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Integrative Biology 200A "PRINCIPLES OF PHYLOGENETICS: SYSTEMATICS" Syllabus • Spring 2010


David R. Lindberg -- phone: 2-3926; email:

Brent D. Mishler -- phone: 2-6810; e-mail:

Kipling W. Will -- phone: 2-4296; e-mail:

Graduate Student Instructor:

Nicholas J. Matzke -- phone: 3-6299; email:


            Class meeting time: Tu-Th, 12:30 - 3:30 pm in 3083 VLSB. Most lab exercises will be done on personal computers -- you need to have access to one to bring to class, preferably a laptop! Labs are sometimes in room 3056 near the IB office. Lab time can vary also, but will be announced in lecture. Additional drop-in lab sessions will be set up for students to do homework and/or projects.

            Our class web page is: -- please check this often as it will have class announcements and answers to questions about the course material.


Tentative schedule:

Jan. 19:            Introduction - contemporary issues in systematic biology - what is at stake? (DRL, BDM, KWW, & NJM)

                              LAB: discussion: student interests

Jan. 21:            What is Systematic Biology? History & Philosophy (BDM)

                              LAB: Tour of systematics collections, labs, and resources


Jan. 26:            The Hennig Principle: Homology; synapomorphy; rooting issues; Character analysis -- what is a

                                    data matrix? (BDM)

                              LAB: A simple parsimony algorithm by hand (BDM)

Jan. 28:            Morphological data I -- Character coding [primary homology, polarity, additivity , etc.]; (KWW)

                              LAB: Introduction to PHYLIP


Feb. 2:             Morphological data II-- the importance of incorporating fossils into phylogenetics (DRL)

                              LAB: PROJECT TOPIC DUE -- discuss in class

Feb. 4:             Morphological data III -- ontogeny & structure of animals (DRL)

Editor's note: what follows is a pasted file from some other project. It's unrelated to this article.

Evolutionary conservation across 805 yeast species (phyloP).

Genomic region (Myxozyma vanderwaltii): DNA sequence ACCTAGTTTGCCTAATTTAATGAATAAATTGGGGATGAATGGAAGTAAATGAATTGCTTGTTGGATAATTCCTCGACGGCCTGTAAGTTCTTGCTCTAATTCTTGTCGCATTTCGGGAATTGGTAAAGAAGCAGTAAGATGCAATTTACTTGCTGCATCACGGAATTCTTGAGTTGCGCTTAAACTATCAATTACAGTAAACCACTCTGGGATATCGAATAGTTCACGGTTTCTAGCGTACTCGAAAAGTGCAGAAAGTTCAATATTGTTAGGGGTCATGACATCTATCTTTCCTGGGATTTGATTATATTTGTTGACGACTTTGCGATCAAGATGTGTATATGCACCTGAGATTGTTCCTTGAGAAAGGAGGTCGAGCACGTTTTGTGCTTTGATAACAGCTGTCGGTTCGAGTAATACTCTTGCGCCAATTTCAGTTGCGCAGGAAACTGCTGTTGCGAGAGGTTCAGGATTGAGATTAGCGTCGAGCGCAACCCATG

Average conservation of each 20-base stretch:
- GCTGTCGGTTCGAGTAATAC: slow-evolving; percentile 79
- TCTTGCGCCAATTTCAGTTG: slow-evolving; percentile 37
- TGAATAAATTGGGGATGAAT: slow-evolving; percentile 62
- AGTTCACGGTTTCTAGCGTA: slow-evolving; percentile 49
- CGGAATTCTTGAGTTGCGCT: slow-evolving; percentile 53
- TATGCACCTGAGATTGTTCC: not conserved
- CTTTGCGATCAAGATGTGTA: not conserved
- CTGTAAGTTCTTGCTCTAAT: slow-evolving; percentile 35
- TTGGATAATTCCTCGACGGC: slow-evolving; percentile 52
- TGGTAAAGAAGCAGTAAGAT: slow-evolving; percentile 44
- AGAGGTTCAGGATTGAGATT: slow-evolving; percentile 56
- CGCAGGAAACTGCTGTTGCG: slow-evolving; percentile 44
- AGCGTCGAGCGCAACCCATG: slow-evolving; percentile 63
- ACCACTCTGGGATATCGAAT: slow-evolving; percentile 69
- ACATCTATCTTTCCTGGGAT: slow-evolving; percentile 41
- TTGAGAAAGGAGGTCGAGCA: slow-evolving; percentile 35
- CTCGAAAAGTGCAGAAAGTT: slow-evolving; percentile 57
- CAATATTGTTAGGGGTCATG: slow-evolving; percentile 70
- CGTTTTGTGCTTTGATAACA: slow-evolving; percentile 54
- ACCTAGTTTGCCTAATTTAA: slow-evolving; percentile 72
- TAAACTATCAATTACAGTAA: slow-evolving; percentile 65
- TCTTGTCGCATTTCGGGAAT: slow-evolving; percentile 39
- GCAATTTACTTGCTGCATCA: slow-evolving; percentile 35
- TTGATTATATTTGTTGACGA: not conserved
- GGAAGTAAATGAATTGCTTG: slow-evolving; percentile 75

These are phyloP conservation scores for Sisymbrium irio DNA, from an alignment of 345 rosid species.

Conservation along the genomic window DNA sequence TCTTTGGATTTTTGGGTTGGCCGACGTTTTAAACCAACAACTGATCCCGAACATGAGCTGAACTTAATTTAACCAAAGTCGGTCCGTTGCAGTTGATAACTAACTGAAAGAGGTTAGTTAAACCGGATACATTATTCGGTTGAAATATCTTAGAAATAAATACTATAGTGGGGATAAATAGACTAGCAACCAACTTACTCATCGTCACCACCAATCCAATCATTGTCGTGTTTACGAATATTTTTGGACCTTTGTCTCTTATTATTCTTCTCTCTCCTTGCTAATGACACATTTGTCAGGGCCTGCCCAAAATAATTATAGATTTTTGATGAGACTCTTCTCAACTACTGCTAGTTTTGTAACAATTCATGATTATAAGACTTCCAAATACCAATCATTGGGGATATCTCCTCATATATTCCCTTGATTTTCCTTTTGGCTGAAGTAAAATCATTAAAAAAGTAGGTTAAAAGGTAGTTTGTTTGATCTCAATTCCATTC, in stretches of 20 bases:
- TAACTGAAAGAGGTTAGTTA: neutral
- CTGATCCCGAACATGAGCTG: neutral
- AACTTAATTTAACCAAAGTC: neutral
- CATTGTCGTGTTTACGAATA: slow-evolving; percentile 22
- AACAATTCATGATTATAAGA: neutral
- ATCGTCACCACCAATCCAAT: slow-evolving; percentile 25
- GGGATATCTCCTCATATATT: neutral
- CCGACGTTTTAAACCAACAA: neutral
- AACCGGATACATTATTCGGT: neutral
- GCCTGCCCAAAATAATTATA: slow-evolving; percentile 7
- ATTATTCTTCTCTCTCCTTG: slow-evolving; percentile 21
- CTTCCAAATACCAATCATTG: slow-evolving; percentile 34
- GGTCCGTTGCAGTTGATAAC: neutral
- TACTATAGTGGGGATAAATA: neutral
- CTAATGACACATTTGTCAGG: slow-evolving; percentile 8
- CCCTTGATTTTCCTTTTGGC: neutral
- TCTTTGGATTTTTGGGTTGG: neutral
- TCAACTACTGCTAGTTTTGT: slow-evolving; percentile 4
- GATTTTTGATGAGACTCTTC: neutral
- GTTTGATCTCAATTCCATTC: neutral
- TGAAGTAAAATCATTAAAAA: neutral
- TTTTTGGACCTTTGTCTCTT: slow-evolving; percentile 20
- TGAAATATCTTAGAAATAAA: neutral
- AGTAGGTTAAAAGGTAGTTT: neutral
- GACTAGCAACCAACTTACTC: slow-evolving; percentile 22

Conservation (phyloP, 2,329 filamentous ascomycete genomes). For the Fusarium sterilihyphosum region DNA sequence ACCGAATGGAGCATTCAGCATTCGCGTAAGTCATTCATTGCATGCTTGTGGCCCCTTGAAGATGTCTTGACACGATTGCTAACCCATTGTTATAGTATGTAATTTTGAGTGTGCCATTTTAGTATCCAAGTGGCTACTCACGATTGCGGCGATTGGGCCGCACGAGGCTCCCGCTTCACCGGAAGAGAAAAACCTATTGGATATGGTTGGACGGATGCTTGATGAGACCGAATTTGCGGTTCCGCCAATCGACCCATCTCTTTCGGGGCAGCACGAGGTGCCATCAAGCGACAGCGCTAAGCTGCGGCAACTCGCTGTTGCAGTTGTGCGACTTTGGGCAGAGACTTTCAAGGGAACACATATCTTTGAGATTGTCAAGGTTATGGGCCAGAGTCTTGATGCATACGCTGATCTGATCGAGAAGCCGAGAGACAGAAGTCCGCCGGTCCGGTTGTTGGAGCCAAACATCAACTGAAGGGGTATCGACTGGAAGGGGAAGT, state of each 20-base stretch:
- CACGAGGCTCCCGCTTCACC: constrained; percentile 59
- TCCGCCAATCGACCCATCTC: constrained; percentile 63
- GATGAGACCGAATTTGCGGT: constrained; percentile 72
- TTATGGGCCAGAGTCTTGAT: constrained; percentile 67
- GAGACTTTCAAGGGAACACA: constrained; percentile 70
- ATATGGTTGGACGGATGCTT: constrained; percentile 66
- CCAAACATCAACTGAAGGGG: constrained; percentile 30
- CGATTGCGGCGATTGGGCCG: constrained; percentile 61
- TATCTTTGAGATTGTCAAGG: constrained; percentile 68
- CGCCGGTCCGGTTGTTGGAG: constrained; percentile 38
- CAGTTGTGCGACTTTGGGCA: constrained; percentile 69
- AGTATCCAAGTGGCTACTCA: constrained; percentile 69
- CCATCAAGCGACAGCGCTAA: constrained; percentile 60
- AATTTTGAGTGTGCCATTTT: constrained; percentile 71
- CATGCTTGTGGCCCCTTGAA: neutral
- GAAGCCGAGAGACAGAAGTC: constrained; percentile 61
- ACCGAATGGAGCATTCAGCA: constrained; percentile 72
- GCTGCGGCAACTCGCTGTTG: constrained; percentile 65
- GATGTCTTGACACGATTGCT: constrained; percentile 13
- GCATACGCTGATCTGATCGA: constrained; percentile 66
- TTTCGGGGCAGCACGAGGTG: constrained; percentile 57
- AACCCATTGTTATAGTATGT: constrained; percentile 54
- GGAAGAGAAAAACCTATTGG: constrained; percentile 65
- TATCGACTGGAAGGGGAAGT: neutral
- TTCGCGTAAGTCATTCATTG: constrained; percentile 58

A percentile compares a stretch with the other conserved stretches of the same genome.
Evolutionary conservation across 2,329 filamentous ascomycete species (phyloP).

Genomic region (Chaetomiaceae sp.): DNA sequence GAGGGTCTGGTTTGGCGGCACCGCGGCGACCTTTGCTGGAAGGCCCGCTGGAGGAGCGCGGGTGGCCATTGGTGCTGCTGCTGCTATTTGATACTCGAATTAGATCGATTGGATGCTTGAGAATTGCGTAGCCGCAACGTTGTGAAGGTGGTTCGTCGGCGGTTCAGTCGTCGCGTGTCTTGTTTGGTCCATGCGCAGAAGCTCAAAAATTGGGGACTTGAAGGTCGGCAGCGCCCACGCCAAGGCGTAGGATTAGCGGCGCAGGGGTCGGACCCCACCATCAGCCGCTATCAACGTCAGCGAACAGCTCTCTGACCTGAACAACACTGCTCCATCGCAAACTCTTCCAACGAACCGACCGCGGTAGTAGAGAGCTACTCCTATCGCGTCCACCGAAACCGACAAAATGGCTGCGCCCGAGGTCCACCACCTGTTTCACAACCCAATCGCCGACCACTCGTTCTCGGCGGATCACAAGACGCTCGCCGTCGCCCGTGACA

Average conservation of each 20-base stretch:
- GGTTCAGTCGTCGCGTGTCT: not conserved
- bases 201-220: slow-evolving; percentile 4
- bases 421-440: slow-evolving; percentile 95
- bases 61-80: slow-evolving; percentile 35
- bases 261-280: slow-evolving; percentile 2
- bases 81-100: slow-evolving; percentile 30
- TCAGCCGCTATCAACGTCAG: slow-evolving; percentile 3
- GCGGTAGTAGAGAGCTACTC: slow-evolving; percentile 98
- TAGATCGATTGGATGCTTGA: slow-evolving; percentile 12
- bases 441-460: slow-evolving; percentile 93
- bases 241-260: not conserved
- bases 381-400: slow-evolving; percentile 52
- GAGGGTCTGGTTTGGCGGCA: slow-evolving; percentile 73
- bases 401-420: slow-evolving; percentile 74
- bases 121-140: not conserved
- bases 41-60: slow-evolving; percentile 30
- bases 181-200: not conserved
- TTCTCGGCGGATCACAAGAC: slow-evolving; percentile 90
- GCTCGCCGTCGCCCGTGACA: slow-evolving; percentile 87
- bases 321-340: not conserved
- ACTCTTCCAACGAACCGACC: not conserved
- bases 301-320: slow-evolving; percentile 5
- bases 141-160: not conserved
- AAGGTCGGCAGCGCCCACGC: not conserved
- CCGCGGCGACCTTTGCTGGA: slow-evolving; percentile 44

LAB: Introduction to Mesquite


Feb. 9:             Morphological data IV -- ontogeny & structure of plants (BDM)

                              LAB: Discussion on biodiversity discovery and taxonomy with Quentin Wheeler (he is also giving an

                                   IB seminar the day before at 4:00, and joining in a Biosystematists discussion this evening)

Feb. 11:           Molecular data I -- General introduction; types of molecular data (immunological distance; DNA                                           hybridization; allozymes; restriction sites, DNA sequences; genomics) (BDM)

                              LAB: Introduction to TNT


Feb. 16:           Molecular data II -- Sequence alignment (KWW)

                              LAB: GENBANK; Clustal; sequence analysis and alignment

Feb. 18:           Phylogenetic trees I: reconstruction; models, algorithms & assumptions (BDM)

                              LAB: Introduction to PAUP; Nexus, Newick, FASTA files, file formats; Alignment processing

                                    & display


Feb. 23:           Phylogenetic trees II: Phenetics; distance-based algorithms (DRL)

                              LAB: UPGMA and neighbor-joining using PAUP

Feb. 25:           Phylogenetic trees III: Parsimony (KWW)

                              LAB: Introduction to POY


March 2:          Phylogenetic trees IV: Maximum likelihood; molecular evolution and phylogenetics (KWW)

                              LAB: Maximum likelihood applications using PAUP and Modeltest

March 4:          Phylogenetic trees V: Measures of support; methods of testing robustness and threshold values (KWW)

                              LAB: Bootstrap, jackknife, and Bremer support


March 9:          Phylogenetic trees VI: Bayesian methods (NJM)

                              LAB: Mr Bayes

March 11:        Phylogenetic trees VII: Tree-to-tree comparisons; consensus methods (KWW)

                              LAB: Tree comparisons